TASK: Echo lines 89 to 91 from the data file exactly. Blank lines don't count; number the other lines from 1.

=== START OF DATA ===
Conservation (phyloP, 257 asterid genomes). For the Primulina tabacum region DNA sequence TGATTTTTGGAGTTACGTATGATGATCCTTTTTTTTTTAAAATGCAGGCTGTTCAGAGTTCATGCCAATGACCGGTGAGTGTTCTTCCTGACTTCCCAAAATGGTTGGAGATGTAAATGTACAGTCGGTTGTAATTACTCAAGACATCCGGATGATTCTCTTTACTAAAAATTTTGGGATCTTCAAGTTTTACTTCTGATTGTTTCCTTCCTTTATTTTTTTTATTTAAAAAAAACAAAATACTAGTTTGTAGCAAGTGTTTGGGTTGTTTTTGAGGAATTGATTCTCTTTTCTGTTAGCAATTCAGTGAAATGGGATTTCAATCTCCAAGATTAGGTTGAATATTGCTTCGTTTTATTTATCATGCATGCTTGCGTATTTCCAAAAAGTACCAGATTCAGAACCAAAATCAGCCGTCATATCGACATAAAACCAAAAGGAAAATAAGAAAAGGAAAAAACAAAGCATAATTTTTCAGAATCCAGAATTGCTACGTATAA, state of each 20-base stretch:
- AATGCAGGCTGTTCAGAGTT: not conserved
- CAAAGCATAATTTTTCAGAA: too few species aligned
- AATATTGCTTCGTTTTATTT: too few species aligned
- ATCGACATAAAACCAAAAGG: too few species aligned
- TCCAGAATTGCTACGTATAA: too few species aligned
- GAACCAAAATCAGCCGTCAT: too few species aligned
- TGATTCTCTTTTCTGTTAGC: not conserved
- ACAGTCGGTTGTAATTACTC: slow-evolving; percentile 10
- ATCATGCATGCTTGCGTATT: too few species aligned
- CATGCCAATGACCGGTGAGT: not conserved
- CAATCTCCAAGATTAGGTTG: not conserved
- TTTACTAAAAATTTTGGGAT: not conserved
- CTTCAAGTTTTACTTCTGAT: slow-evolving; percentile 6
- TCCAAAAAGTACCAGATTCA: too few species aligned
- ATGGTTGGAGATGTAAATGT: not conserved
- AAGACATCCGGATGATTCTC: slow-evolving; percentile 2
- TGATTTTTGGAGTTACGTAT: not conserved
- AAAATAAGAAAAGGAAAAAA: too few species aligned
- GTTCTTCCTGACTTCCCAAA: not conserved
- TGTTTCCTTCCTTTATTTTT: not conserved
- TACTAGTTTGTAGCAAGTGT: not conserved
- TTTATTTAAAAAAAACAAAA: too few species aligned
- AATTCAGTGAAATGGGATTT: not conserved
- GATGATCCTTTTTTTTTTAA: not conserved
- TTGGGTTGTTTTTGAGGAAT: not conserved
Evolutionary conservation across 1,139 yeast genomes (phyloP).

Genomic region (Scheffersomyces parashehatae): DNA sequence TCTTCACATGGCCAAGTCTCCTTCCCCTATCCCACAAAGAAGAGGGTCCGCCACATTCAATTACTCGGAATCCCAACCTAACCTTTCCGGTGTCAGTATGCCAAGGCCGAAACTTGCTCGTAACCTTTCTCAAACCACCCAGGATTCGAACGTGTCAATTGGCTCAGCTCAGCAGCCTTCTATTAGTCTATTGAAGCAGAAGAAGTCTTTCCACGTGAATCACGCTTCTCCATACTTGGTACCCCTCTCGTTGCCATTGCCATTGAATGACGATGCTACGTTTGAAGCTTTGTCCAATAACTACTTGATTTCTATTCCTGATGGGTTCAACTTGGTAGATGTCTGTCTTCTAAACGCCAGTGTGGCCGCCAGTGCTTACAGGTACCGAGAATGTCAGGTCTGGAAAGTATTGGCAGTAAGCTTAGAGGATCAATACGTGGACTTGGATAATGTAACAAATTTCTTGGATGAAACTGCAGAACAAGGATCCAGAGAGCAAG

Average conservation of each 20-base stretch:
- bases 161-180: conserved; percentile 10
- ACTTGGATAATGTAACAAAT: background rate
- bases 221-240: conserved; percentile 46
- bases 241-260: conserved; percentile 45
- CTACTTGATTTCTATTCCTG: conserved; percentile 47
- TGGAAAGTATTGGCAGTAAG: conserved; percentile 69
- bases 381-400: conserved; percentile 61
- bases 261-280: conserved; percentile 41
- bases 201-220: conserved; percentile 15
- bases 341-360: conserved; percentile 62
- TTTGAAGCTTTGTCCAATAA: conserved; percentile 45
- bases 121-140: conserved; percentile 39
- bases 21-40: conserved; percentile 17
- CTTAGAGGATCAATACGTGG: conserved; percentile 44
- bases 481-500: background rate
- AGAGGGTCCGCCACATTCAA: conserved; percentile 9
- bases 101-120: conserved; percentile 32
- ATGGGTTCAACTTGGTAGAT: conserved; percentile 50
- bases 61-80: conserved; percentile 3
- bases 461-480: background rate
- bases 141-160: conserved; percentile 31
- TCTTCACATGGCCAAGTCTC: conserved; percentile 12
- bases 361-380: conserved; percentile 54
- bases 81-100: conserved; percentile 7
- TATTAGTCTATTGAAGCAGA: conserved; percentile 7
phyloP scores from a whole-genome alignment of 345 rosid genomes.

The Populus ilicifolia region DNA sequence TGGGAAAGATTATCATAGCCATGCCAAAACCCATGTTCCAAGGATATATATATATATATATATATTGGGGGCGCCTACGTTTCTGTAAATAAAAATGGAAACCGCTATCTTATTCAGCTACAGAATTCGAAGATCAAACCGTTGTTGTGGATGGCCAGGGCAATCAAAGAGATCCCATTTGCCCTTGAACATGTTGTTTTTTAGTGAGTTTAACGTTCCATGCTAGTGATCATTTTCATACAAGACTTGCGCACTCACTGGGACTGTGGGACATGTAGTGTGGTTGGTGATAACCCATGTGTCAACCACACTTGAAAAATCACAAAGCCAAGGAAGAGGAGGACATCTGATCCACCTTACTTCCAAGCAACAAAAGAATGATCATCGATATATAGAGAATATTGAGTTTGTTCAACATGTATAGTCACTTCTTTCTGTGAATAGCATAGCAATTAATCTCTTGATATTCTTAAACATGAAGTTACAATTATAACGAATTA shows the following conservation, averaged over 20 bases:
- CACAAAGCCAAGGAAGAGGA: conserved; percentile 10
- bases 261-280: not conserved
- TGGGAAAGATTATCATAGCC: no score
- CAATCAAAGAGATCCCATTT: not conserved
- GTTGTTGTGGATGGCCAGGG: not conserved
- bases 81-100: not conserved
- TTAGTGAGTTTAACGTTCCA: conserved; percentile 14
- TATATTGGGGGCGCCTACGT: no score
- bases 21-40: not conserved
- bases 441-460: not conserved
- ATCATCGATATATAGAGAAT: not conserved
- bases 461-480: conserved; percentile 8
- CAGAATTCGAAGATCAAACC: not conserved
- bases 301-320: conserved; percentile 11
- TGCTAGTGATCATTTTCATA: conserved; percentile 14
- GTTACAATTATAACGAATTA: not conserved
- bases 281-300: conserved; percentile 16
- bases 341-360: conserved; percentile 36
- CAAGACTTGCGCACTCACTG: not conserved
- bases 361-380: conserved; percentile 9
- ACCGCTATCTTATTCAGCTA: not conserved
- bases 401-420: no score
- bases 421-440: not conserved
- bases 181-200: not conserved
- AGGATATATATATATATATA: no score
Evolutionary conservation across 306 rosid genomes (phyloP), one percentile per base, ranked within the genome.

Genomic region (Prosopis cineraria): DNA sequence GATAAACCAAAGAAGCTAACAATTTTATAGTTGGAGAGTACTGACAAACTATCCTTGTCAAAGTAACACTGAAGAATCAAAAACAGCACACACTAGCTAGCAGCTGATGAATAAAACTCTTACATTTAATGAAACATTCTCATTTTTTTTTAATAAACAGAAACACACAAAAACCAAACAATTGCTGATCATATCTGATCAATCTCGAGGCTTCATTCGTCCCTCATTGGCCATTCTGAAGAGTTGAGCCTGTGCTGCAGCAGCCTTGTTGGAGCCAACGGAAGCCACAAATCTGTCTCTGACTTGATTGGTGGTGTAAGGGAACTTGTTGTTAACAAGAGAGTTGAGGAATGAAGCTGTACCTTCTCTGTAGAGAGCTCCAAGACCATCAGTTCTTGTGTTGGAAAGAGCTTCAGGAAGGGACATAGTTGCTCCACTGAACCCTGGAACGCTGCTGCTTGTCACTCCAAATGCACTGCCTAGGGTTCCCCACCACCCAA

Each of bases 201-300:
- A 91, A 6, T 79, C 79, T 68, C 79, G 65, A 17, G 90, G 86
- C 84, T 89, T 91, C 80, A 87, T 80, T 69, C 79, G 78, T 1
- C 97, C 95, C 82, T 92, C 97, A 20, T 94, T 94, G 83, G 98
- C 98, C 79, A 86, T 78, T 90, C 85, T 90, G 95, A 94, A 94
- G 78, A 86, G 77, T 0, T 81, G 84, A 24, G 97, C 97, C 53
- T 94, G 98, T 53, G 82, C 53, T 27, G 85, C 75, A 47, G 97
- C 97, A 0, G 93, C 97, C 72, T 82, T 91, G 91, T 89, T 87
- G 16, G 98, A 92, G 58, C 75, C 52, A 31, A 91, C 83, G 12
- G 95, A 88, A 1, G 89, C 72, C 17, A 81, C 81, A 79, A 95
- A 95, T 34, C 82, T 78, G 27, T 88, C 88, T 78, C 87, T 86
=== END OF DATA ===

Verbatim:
- G 78, A 86, G 77, T 0, T 81, G 84, A 24, G 97, C 97, C 53
- T 94, G 98, T 53, G 82, C 53, T 27, G 85, C 75, A 47, G 97
- C 97, A 0, G 93, C 97, C 72, T 82, T 91, G 91, T 89, T 87